Director: Robert Carlyle
Writers: Richard Cowan+
Starring: Emma Thompson, Robert Carlyle, James Cosmo, Ray Winstone, UK/Scotland. 1h 36m
I was totally misled by the adverts here, mind you they were far and few between but being a Scottish movie I should have known better than to trust the pleasant view that was presented. How often have the Scots just swung from left field and planted a big fat dirty fist in the face of cinema. Train spotting got us twice, not only being an amazing phonetically Gaelic masterpiece it also blew away cinema and OST records with a unique rawness that has never been challenged on that particular scale and really rocketed the careers of Ewan McGregor and the star of this brave film, Robert Carlyle.
If it wasn’t for the dark nature and the handsome vulgarity it kinda has the atmosphere of Wallace and Gromit flick. There is a bustling little town with a jumble sale of characters and a “terrible” mystery overshadowing them all, that’s being followed up by two determined yet confused police officers; the good cop and fat cop, Ray Winstone who is more than often seen wheezing around the screen on the chase of the sprightly Carlyle as he leads and narrates this bizaro thriller.
Barney Thompson is a jaded barber who is slowly being retired by his employers, after being moved from the front of the shop to the as his personally clashes with everyone who walks through the door his anger increases. During a heated argument the aggrieved and bony Barney ends up killing a member of staff. He managed to wrap the guy up and transports him home, nearly being caught by a boozed up friend but none the less he manages to get the body home, where his mother Cemolina (Emma Thompson) says she will help him look after/dispose of the body. The disappearance brings suspicion to Barney and soon he’s trying to hide a second body. As the body count rises Barneys frantic attempts to clear his name only spur on the chase from officer Holdall, but there is more to his family history than what meets the eye.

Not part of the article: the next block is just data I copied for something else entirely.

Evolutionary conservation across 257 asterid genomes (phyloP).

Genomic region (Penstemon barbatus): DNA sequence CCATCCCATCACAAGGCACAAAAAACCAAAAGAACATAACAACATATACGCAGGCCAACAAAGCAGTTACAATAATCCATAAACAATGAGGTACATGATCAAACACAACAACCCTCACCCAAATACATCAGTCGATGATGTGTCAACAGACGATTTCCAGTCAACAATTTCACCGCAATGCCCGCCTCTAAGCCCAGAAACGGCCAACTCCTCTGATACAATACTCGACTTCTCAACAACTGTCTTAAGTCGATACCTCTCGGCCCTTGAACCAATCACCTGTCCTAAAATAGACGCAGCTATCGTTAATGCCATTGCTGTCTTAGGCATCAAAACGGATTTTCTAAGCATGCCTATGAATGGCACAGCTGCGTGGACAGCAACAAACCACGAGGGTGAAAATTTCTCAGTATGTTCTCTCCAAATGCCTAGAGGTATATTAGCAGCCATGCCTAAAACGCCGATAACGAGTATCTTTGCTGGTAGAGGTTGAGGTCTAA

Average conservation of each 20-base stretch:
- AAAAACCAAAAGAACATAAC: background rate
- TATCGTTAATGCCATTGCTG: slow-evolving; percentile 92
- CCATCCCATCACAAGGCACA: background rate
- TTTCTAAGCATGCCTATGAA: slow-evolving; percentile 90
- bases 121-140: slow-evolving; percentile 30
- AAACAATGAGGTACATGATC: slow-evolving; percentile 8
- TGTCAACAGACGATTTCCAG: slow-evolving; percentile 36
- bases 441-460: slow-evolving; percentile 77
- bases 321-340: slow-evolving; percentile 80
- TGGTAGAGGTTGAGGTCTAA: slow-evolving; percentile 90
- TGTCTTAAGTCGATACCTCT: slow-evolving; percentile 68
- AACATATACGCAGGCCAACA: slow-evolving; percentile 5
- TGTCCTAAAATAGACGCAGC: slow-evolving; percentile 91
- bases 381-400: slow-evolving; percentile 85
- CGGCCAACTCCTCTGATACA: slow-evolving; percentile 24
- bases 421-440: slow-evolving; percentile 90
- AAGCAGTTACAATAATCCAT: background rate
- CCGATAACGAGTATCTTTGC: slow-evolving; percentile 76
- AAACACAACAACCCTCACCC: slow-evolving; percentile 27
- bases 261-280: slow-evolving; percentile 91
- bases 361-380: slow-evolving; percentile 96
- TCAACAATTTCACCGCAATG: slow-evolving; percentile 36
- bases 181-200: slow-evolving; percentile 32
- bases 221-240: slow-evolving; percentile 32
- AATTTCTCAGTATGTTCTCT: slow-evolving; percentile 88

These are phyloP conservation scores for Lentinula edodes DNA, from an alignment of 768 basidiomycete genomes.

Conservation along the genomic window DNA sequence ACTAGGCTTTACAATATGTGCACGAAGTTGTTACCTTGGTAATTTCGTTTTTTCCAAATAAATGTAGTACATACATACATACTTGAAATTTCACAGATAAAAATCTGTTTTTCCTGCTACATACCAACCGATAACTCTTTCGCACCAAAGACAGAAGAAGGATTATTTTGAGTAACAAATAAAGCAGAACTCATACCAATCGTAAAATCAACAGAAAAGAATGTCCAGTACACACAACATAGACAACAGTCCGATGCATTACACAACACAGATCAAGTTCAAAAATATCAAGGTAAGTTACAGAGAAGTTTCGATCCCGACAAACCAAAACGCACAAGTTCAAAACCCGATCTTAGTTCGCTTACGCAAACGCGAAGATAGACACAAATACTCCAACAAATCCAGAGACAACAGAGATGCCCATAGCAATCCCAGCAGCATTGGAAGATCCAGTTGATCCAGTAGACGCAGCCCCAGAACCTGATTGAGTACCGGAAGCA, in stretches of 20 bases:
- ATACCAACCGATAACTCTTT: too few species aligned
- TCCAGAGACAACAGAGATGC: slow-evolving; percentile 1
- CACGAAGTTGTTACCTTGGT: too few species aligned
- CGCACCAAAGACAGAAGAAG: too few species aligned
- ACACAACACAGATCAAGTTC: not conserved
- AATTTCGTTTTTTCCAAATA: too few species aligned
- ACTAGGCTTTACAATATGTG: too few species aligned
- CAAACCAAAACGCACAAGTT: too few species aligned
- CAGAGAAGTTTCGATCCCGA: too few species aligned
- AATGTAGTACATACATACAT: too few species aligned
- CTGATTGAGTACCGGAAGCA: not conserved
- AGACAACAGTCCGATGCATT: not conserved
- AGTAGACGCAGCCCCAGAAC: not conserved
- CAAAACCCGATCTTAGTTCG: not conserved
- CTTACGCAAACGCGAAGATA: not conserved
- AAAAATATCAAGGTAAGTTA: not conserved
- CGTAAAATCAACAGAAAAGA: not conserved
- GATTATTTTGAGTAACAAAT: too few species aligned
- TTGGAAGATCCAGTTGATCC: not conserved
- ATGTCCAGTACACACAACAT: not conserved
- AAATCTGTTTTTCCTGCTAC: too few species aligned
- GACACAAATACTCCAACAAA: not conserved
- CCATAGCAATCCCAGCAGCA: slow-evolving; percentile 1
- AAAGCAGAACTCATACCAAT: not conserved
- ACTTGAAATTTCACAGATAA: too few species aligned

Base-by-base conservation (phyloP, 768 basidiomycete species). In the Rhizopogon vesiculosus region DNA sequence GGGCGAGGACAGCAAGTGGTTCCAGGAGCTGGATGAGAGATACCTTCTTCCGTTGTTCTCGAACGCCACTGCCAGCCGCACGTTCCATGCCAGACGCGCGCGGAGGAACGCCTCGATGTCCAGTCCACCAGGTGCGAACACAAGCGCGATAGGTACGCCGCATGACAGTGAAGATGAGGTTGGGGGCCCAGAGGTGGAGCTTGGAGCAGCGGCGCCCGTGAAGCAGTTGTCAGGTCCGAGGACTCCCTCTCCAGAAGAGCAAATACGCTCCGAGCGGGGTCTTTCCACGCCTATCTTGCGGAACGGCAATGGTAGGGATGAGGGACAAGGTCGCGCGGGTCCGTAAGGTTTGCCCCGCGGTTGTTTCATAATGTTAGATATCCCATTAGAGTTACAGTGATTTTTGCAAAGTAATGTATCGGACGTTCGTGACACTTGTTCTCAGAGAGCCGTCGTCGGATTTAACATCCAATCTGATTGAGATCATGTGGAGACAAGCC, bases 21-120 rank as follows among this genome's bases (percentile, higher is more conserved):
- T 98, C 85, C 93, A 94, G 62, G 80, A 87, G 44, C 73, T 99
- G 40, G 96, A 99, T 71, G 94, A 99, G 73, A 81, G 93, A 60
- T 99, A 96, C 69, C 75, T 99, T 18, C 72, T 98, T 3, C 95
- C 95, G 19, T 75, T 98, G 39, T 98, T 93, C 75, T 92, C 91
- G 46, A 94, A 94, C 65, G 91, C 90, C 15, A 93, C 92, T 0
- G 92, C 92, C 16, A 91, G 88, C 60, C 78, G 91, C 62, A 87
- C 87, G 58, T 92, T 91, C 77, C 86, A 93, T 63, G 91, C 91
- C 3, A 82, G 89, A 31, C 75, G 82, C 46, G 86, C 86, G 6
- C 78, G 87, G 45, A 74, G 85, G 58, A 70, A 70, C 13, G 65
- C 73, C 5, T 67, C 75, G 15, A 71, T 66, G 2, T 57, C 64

“You look like a haunted tree”
With a love affair of rockabilly and the British working class there is a nostalgic goldenness in the dusky hues of this film, highlighting the northern soul of this quiet Scottish town and it’s uncanny characters. Obviously with so much killing, body hacking and dodgy old ladies, the comedy is very dark and almost questionable, but with the varied acting talents of Thompson and Carlyle in particular it’s kept in the fast paced and sharp-witted comedy lane. But it has this rich atmosphere about it also, the wide landscape shots dwarfing the characters against huge imposing buildings is also a testament to the architecture that built the community rather than to its residents that are being slain within it. officer Holdall (Winston) is convinced Barney is the man and a despite higher officials thinking he’s a twat he makes this case his life mission, despite her attempts to both ignore and steal the case from him. It’s quite awkward to see Ray almost reluctant to put any effort into this role but what he does offer is effective.
Brimming with Rab C Nesbitt cringness and the only thing that is missing is a bit of Bottom-esque slapstick. It is besieged with cliché’s but when this starts getting too heavy some ingenious story writing comes into play and we have ourselves a refreshed movie. The broad Scottish accent is perfected by Thompson and her foreign tongue slides right in with the locals including one of my all time favourite and so very underused and underrated actor James Cosmo who turns up as a fellow barber.
Overall there is enough charm to make the film watchable and any sense of “oh no are they really doing THAT story line” is often swept away by something totally surreal and unexpected. Even if it’s not overly smart but it is elegant, well paced and always giving, not bad for the first feature length film from Robert Carlyle… why did he wait so long but a great comedy serial killer film that stands it grounds.
R – The Barber (2014)
L – Scottish Films, Serial Killer Films, Barbers, When actors turn into Directors
5s – Ray Winstone, Robert Carlyle, James Cosmo, Emma Thompson